Therefore 1 ft^3 Gas costs/ft^3 £0.03616 x 0.316124216 = £0.01143/ft^3

1 ft^3 = 2.831685E-02 m^3
therefore cost of 1m^3 = £0.01143 / 2.831685E-02 = £0.403683707
Therefore Cost/lt = £0.4414332809 / 1000 = £0.000403683707
1 ft^3 = 28.31685 lt
therefore cost/lt = £0.01143/28.31685 = £0.0004036837 or // £0.0004

Projected Total energy costs
Rate of consumption = 4.625 lt/min
Predicted Cost of Gas in 1 hour = £0.000403 x 4.625 x 60 = £0.1118
Remember for that hour we produced energy at a rate of 3.03kW 0.272kW was electric and 2.758kW as heat
or £0.1118/3.03 = £0.03690/kWh
i.e. Close to the original cost /kWh of £0.03616 (should have been exactly the same but there was some rounding)

Projected Cost electricity only
Remember for that hour we produced energy at a rate of 3.03kW 0.272kW was electric and 2.758kW as heat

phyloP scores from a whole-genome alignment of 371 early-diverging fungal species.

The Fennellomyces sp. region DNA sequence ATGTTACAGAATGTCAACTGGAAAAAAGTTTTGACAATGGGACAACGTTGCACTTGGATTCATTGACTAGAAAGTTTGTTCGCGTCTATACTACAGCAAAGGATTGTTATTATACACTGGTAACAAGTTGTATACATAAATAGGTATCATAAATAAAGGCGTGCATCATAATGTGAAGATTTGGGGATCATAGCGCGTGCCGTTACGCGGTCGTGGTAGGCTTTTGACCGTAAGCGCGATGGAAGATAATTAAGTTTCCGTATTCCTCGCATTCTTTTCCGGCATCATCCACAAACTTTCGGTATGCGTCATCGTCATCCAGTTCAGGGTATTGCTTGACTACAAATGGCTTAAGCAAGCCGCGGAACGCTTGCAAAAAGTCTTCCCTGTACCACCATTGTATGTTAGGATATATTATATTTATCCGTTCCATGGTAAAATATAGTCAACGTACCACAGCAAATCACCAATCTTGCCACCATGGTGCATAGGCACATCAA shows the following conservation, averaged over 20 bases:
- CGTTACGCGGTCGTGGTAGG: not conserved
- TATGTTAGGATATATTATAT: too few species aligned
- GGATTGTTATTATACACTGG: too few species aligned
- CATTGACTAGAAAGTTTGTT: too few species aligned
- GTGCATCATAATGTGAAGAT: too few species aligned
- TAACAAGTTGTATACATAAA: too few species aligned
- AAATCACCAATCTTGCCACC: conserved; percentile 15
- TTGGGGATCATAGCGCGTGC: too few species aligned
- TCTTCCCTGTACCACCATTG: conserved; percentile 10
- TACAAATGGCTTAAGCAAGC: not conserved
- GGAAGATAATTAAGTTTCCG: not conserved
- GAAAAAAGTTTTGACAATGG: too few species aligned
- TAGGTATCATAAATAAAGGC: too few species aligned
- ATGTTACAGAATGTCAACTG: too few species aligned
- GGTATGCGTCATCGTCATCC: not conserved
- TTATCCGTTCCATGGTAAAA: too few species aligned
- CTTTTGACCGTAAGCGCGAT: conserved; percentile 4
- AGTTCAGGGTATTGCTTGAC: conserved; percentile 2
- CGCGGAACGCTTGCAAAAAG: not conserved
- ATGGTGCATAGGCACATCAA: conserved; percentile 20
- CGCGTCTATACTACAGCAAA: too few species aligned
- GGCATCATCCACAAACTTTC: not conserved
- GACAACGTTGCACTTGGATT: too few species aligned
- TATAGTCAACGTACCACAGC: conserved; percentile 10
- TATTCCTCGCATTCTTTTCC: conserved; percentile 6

£0.1118/0.272 = £0.4110/kWh

Projected Cost Heat Only
Remember for that hour we produced energy at a rate of 3.03kW 0.272kW was electric and 2.758kW as heat
£0.1118/2.758 = £0.0405/kWh

Conclusions for using Natural Gas
As expected from the cursory look at cost/kWh and generator efficiency the electricity on its own is more expensive than Buying it from a standard supplier. But if we are using the heat the electricity cost/kWh is 3.6p rather than 14p (NPower 2006/04). Moving the heat to where you want it there will be some losses and allowing for this and adding the costs to the electricity costs say 4p a unit for electricity ain't bad... BUT IMPORTANTLY it should be noted with the efficiency of the generator only 9% it means MUCH more heat is produced than electricity. This suggests the best way to use a system like this is NOT to want the electric and use the heat but to want the heat and use the electric... i.e. Turn the generator on and off when you require heat and use the electric to supplemental charge my PV batteries...

Now where's my pipe cutters...

Thoughts for the future... Maybe